Hong Kong Linguistic Landscape – Yoonsung Park

Hong Kong is the multicultural bastion of the East. Rather than promoting a work-culture of uniformity and conformity like Korea and Japan, this city invites and even encourages expats from all over the world. It’s an East-meets-West kind of city – and the linguistic landscape reflects that. However, I’m curious if this advent of Western and English influences throughout the city is completely welcomed or viewed as a threat to traditional Chinese/Hong Kong culture by locals. In theory, if there are more signs in English than it shows a stronger Western influence on the city; on the contrary, more signs written in Cantonese shows a stronger effort to preserve traditional Chinese/Hong Kong culture. After all, “material realizations of language are strategic tools that are wielded in local politics, power struggles, and competing claims to space” (Leeman and Modan 333).

Hearing that Hong Kong was a British colony since 1997, I came in to the city fully expecting everyone to speak near-perfect English. Frankly, I thought Hong Kong would be a lot like English-speaking Singapore. What I found, however, was a place dominated by the Cantonese language. The first restaurant I visited in Hong Kong had a menu written entirely in Cantonese, with no English options to be found. I essentially had to guess what I was ordering, using my fingers rather than my words. The servers at the restaurant could speak some English, but frankly not enough to fully understand exactly what I was ordering. After spending more time in Hong Kong this made a lot of sense, as I was in a local-dominated area far from the Central Business District – a less dense area called Chai Wan. This changed significantly the closer I got to the business district of Hong Kong. In Central, Sheung Wan, or Causeway Bay nearly every sign was either written in English or had English words alongside the Cantonese words. This is very similar to the “second wave of business development” that “directly translate[d]” an establishment’s name from Chinese to English or vice-versa (Leeman and Modan 352). All servers were very proficient in English and were quite talented at recognizing (and targeting) English-speaking foreigners.


It seems that most of the major capitalist structures within the city (esp. Finance) relies on Western influence and language, which makes a lot of sense as “language in the landscape […] spatialize[s] commercialization” (Leeman and Modan 339). Free market capitalism quite literally runs Hong Kong – the domination of this system is primarily due to a history of Western colonial influence. The closer you get to the Central Business District, the more English you’ll start to read and use. As you get closer to Kowloon, the new Territories, or generally any area away from Central or Sheung Wan, you’ll start to see and hear a lot more Cantonese. Public transportation services like buses or the MTR utilize both English and Cantonese, respecting the needs of both locals and foreign expats.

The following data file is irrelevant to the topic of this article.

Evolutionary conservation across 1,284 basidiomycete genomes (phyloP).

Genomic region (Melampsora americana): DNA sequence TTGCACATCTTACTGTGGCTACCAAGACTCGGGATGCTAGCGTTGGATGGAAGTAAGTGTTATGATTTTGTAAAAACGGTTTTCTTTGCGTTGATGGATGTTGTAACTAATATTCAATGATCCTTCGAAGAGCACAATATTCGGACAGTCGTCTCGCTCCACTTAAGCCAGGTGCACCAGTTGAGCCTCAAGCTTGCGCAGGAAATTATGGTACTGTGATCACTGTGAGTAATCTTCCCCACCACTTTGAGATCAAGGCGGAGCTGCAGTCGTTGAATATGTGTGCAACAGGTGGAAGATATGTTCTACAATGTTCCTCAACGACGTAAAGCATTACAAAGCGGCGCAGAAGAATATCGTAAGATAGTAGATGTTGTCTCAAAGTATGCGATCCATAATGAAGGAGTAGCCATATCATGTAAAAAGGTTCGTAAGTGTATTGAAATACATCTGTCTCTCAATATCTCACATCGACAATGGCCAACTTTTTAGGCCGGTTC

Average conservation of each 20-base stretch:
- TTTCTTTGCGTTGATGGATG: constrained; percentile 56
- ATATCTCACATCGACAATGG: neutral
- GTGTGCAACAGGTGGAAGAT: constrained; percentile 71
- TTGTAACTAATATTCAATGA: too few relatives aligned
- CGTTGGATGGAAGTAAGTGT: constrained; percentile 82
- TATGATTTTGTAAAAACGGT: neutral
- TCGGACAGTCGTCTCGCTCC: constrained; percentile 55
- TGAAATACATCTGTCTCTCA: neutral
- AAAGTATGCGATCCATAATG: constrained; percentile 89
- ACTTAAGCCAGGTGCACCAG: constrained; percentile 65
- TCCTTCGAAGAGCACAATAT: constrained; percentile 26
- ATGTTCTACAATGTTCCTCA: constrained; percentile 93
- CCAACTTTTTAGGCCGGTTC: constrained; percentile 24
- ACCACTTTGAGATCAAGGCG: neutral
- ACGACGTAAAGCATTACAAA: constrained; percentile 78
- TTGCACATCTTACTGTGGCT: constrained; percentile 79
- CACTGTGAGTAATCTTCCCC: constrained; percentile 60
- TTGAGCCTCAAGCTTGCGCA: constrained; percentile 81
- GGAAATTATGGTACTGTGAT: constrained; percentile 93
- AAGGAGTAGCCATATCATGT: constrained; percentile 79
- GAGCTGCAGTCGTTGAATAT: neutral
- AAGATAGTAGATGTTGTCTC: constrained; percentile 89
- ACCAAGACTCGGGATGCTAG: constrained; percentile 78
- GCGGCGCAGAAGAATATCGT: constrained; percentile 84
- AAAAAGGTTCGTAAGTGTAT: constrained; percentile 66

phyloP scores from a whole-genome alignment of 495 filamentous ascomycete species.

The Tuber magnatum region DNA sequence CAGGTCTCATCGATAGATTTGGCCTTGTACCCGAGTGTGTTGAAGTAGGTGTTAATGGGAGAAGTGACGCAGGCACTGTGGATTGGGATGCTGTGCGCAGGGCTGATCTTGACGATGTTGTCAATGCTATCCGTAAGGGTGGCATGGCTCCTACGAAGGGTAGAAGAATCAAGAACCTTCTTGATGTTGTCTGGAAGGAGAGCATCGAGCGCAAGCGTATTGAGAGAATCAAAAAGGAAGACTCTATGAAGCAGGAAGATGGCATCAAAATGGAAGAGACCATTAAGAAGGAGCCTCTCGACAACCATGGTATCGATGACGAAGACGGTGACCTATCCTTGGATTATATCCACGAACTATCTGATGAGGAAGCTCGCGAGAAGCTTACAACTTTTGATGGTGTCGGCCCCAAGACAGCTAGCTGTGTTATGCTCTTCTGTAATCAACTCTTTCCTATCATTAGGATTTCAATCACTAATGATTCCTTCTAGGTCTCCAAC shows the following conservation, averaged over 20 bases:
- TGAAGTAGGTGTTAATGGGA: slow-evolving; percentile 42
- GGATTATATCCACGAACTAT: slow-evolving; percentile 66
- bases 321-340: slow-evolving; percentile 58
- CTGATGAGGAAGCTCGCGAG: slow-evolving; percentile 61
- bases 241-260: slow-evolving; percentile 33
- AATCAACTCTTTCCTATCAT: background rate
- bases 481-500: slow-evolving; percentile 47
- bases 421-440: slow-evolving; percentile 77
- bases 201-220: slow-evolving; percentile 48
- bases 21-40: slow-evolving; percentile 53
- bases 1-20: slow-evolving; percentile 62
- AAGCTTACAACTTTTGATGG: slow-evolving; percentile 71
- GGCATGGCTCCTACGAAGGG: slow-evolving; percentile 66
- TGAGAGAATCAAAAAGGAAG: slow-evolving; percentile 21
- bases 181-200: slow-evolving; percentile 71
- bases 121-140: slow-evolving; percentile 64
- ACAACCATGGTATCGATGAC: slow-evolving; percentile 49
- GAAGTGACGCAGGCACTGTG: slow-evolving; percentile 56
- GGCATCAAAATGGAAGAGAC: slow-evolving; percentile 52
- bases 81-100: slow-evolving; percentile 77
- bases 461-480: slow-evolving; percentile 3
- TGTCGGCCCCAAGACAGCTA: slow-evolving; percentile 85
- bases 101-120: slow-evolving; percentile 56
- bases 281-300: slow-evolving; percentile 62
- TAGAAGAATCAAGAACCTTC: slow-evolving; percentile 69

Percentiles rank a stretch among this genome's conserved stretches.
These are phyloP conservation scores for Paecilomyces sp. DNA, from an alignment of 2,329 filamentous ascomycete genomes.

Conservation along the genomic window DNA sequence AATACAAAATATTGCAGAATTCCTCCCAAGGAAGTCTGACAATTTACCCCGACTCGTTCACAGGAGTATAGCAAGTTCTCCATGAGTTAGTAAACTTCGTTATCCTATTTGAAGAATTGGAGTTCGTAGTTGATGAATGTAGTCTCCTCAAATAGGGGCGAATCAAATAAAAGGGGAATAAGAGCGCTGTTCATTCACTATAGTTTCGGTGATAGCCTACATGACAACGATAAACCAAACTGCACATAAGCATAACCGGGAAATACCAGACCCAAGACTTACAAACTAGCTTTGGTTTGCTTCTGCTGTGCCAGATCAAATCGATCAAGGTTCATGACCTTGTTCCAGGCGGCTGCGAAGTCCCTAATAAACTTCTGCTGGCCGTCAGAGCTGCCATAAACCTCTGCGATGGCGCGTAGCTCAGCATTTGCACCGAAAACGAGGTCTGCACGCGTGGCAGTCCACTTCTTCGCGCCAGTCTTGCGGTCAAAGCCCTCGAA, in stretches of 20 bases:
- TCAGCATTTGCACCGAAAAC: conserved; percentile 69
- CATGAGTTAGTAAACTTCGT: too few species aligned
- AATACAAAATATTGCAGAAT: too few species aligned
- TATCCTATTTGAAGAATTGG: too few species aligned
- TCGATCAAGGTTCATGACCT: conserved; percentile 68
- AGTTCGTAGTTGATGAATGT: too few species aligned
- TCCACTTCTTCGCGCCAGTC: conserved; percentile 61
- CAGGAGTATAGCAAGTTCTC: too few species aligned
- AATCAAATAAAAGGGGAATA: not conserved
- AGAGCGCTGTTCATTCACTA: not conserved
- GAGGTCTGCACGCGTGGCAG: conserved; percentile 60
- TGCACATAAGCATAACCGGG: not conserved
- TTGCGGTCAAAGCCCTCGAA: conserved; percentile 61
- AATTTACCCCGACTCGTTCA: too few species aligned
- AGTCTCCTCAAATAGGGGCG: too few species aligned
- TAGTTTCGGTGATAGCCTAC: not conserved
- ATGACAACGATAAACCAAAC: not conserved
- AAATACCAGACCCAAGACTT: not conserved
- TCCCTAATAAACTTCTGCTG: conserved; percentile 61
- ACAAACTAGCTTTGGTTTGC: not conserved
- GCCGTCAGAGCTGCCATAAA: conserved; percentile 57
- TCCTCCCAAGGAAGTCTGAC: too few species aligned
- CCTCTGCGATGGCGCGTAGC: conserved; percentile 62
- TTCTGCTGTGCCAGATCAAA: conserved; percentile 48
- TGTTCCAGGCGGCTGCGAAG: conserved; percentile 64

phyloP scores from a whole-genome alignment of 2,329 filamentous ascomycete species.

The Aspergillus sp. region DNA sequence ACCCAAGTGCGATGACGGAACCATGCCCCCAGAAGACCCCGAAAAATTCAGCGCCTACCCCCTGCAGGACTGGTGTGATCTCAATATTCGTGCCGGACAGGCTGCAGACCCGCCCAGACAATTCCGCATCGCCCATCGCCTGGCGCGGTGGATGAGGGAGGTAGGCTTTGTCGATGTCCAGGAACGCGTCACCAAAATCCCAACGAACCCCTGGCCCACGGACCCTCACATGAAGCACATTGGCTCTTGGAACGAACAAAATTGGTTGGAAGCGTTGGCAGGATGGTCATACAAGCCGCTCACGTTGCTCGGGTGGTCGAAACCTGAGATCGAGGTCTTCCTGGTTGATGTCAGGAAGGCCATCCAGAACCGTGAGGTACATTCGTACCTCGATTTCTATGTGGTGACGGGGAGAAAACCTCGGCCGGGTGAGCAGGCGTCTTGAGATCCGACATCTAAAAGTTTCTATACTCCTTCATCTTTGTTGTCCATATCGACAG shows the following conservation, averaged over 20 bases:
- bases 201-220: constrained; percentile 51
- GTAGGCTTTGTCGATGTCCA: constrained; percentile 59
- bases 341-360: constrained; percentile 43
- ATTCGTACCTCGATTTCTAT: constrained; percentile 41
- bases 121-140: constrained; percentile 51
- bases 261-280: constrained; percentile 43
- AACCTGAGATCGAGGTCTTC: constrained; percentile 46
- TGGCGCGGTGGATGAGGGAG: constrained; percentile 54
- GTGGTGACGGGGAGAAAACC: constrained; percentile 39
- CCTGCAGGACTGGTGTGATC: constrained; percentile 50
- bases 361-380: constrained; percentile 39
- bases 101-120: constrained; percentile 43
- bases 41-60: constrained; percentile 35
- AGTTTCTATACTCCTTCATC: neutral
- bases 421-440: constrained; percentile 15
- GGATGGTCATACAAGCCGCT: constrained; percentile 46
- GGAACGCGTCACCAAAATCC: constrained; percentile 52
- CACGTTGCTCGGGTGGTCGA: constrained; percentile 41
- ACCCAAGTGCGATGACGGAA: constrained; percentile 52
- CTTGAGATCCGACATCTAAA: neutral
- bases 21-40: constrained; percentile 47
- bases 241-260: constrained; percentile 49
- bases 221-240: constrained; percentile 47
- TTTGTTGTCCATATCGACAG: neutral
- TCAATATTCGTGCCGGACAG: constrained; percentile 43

Ultimately, it seems that rather than attempting to expunge English from the linguistic landscape, Hong Kong and its government has learned to accept Western colonial influence in the city. Regardless, the Cantonese language still dominates – I’m curious of the reason for this. With such a recent presence of colonialism, one would think English would have a stronger presence. Maybe one day I’ll grab a boat at Stanley and spend some time reading a book on Hong Kong’s colonial history. Enjoy this picture. Thanks!

4 Replies to “Hong Kong Linguistic Landscape – Yoonsung Park”

  1. It’s interesting to see you note the different cultures that different aspects of the city point towards. If I’m not mistaken (It’s been a while since I took a history class) but part of the continued colonization was that Hong Kong maintain a capitalist society, right? So it’s interesting to see that stipulation still affects the culture of the city, making the business side more western.

  2. It’s interesting that English is still very well integrated after the rule of colonization ended. It seems as though many countries have a large nationalist push that happens after colonization ends in an attempt to take back some of the culture they once had. Presumably it was in Hong Kong’s best interest to keep English available in the city for the possible business ventures.

  3. Hi Yoonsung, I really like your analysis on the two offical languages in Hong Kong. It is in fact a very intereting phenomenon that Hong Kong people would speak Cantonese more often than English. As a Chinese mainlander, I think the main reasons are time and social structures. Even though Hong Kong used to be the colony under British control for 100 years, it is still not long enough to change an ethnic group’ customs, such as food, language, etc. 100 years might be considered long in our sense, but in fact it is just three generations within a family. Moreover, English symbolized a social status, and has still been pretty much the same way in Hong Kong. The majority of the Hong Kong population were peasants back then. English were used as a tool to classify social status.

  4. Hi Yoon!
    I’m was also really surprised to hear that there are areas in Hong Kong in which only Cantonese is spoken and there aren’t any English translations. If I speak to anyone about Hong Kong it’s always “oh yeah they all speak English there.” so we don’t have to worry about any language barriers. That makes a lot of sense, though, that it is Westernized in highly populated areas such as the cities, and then it becomes less Westernized the more local it becomes. I guess that is due to the locals wanting to keep their customs and not change everything due to the Westernization of their city.

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